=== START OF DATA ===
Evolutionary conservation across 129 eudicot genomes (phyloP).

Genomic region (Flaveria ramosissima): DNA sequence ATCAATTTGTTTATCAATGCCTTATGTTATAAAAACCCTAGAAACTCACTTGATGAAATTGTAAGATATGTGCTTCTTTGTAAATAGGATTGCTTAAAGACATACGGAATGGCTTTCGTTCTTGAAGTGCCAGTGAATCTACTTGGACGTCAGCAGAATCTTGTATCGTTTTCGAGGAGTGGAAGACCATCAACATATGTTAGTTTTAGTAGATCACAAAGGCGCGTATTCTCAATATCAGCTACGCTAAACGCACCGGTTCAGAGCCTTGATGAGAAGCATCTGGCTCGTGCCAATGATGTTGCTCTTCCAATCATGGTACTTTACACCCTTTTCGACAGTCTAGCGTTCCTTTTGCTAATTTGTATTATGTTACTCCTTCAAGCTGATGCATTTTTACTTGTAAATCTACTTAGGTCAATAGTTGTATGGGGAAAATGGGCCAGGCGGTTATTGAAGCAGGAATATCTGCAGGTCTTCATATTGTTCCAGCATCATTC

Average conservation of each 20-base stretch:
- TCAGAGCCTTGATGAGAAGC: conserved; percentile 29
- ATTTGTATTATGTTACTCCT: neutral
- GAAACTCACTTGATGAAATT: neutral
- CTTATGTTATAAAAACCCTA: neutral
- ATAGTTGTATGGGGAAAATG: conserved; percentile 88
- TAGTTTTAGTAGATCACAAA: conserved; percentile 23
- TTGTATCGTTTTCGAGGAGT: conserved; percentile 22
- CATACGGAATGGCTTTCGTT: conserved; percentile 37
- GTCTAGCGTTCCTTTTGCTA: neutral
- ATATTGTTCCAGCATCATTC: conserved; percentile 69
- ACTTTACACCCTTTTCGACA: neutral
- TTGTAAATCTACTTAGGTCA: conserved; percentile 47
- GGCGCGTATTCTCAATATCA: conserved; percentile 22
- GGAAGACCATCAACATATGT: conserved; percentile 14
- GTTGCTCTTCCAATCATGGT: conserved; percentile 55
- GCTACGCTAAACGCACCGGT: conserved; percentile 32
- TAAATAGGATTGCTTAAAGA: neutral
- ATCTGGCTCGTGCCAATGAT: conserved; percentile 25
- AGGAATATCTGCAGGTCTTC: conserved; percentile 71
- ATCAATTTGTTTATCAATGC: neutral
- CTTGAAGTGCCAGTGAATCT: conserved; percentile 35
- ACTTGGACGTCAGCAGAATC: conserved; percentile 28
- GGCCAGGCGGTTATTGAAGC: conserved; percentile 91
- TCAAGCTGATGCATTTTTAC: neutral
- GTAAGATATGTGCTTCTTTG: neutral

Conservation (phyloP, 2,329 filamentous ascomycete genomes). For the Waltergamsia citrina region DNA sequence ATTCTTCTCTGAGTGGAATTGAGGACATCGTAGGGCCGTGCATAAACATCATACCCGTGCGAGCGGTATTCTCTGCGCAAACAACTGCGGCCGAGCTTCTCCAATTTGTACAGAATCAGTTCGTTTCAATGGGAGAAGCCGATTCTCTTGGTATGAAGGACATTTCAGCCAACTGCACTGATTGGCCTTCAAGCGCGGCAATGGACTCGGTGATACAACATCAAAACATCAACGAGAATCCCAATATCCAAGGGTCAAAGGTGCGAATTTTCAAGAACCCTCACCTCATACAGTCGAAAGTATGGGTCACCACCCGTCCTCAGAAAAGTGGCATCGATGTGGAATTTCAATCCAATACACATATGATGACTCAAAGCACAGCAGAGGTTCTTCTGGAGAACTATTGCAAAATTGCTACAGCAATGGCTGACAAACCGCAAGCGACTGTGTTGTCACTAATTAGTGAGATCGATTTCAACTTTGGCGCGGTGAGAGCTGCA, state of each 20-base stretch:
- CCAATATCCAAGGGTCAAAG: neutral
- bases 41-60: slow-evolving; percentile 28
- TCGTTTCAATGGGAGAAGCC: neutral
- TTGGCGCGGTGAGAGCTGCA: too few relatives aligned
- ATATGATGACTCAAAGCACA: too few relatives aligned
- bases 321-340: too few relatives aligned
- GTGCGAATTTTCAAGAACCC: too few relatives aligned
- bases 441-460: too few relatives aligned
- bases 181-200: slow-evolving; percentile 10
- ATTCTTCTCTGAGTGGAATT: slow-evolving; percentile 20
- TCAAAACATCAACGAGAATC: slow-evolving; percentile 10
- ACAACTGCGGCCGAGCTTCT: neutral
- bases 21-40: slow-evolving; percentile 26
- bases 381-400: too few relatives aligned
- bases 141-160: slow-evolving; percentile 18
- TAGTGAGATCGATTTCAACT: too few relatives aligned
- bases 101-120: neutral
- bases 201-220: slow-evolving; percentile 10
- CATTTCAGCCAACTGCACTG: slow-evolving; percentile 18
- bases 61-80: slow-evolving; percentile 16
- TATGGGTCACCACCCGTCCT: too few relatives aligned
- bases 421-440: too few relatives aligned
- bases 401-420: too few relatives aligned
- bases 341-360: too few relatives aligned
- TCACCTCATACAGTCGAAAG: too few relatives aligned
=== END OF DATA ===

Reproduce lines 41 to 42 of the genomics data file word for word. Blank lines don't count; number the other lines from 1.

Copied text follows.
- ACAACTGCGGCCGAGCTTCT: neutral
- bases 21-40: slow-evolving; percentile 26